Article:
In this context, there is a demand on a surface treatment method, which is less sensitive to the chemical composition of the natural fibers. Branched polyethyleneimine (PEI) is used in paper industry as a wet strength agent . Several studies showed effective use of PEI as a coupling agent for wooden panels , cellulose-reinforced polypropylene , carbon fiber-reinforced epoxy [14,15] and cellulose nanofiber-reinforced epoxy . According to the previous studies PEI reacts chemically with cellulose, although the exact reaction mechanism has not been understood yet . Furthermore, it has been reported that PEI also reacts with the epoxy resin . All of the reported studies state that the PEI enhances the mechanical performance of the investigated composite materials. Therefore, this approach offers a promising solution for the use in flax fiber-reinforced biobased epoxy composite, since among natural fibers flax possesses the highest mechanical performance and is currently most commonly used for composite applications [1,8,17]. The aim of this study is to investigate the effectiveness of the PEI coating of the flax fibers on the bending properties of the resulting biobased epoxy composites.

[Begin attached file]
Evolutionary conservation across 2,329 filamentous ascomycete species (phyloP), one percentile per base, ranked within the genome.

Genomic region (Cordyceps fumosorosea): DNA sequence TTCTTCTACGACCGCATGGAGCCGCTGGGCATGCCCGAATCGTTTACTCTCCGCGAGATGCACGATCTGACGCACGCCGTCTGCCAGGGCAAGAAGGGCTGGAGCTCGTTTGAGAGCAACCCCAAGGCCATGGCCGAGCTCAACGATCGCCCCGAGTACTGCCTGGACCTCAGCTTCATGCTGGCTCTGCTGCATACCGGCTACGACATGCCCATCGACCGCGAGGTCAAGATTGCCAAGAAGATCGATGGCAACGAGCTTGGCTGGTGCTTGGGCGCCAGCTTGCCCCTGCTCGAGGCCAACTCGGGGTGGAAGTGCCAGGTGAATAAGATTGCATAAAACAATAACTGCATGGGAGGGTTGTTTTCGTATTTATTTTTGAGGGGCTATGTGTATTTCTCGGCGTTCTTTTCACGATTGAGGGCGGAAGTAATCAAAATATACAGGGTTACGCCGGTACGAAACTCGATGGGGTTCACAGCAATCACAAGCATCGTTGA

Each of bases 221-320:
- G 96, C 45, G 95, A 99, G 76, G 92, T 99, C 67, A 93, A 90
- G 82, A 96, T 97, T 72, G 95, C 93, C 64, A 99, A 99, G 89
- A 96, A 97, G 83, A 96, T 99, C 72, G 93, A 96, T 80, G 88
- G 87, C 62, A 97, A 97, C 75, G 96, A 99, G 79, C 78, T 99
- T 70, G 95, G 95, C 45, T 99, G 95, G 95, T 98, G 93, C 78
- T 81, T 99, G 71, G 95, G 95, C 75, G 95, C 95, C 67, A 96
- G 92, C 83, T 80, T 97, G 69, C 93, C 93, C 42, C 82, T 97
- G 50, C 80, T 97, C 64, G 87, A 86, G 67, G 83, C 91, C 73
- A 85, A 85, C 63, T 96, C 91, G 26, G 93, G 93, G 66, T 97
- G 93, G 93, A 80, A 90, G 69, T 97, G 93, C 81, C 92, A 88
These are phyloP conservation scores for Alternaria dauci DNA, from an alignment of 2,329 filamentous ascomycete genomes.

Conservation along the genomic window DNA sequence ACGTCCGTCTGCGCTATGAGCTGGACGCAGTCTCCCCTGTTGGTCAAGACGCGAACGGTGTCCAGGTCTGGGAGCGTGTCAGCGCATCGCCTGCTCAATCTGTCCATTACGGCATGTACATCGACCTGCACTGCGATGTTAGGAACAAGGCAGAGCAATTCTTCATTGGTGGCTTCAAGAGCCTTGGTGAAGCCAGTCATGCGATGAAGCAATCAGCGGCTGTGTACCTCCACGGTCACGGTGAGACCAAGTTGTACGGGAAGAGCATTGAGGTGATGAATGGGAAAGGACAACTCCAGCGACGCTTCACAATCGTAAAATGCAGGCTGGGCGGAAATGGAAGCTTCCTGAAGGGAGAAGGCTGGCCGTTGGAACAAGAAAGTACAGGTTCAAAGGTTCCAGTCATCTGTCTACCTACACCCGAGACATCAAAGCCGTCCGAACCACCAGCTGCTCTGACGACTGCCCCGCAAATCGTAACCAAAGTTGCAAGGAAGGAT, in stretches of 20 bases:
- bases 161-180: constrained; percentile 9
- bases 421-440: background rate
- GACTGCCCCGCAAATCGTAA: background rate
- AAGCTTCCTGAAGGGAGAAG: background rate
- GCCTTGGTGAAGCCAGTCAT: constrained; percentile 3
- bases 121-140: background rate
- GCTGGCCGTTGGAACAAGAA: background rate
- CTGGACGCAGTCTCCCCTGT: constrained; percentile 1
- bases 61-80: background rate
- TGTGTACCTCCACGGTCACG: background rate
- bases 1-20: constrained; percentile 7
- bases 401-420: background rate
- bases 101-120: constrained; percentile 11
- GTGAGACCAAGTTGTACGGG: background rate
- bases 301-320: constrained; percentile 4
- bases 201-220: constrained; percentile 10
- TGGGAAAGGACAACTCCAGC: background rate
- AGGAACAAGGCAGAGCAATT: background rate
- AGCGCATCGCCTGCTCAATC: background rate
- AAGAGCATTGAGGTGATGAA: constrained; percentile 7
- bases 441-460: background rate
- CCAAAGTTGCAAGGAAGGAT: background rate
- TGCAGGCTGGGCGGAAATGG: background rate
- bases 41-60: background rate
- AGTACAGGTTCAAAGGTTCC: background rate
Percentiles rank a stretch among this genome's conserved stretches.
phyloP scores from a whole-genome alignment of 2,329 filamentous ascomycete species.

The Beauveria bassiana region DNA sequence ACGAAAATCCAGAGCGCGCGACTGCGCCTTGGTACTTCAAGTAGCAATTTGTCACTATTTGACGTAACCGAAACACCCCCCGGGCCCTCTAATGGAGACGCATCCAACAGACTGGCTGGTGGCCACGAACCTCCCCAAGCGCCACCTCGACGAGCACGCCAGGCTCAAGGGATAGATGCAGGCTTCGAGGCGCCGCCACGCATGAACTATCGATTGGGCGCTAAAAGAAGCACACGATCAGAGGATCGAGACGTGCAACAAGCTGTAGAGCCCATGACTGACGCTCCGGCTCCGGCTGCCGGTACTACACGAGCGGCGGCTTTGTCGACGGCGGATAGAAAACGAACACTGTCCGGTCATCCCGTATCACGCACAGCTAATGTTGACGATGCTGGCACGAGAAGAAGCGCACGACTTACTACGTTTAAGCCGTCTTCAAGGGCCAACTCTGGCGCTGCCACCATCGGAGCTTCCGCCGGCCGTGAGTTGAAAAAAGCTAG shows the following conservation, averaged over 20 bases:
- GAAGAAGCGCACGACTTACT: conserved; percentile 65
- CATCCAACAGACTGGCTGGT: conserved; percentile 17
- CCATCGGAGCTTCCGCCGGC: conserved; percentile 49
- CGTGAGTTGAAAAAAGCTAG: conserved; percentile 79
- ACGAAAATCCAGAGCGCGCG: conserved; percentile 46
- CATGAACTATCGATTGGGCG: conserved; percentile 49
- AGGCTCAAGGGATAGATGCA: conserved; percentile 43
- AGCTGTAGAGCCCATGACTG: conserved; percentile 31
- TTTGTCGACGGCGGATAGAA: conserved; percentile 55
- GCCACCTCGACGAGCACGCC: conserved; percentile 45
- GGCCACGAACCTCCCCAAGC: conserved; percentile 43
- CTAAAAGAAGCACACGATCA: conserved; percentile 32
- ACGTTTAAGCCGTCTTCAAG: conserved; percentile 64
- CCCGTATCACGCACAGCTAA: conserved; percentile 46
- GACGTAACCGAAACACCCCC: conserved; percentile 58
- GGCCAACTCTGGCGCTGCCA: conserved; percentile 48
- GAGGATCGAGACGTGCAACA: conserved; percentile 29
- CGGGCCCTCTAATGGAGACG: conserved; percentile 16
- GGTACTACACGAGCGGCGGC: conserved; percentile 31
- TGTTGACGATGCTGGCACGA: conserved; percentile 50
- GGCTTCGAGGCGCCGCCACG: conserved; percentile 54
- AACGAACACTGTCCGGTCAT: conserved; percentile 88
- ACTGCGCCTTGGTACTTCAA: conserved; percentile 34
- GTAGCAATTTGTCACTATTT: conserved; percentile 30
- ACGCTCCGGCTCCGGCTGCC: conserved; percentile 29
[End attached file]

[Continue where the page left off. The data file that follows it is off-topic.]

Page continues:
Materials and Methods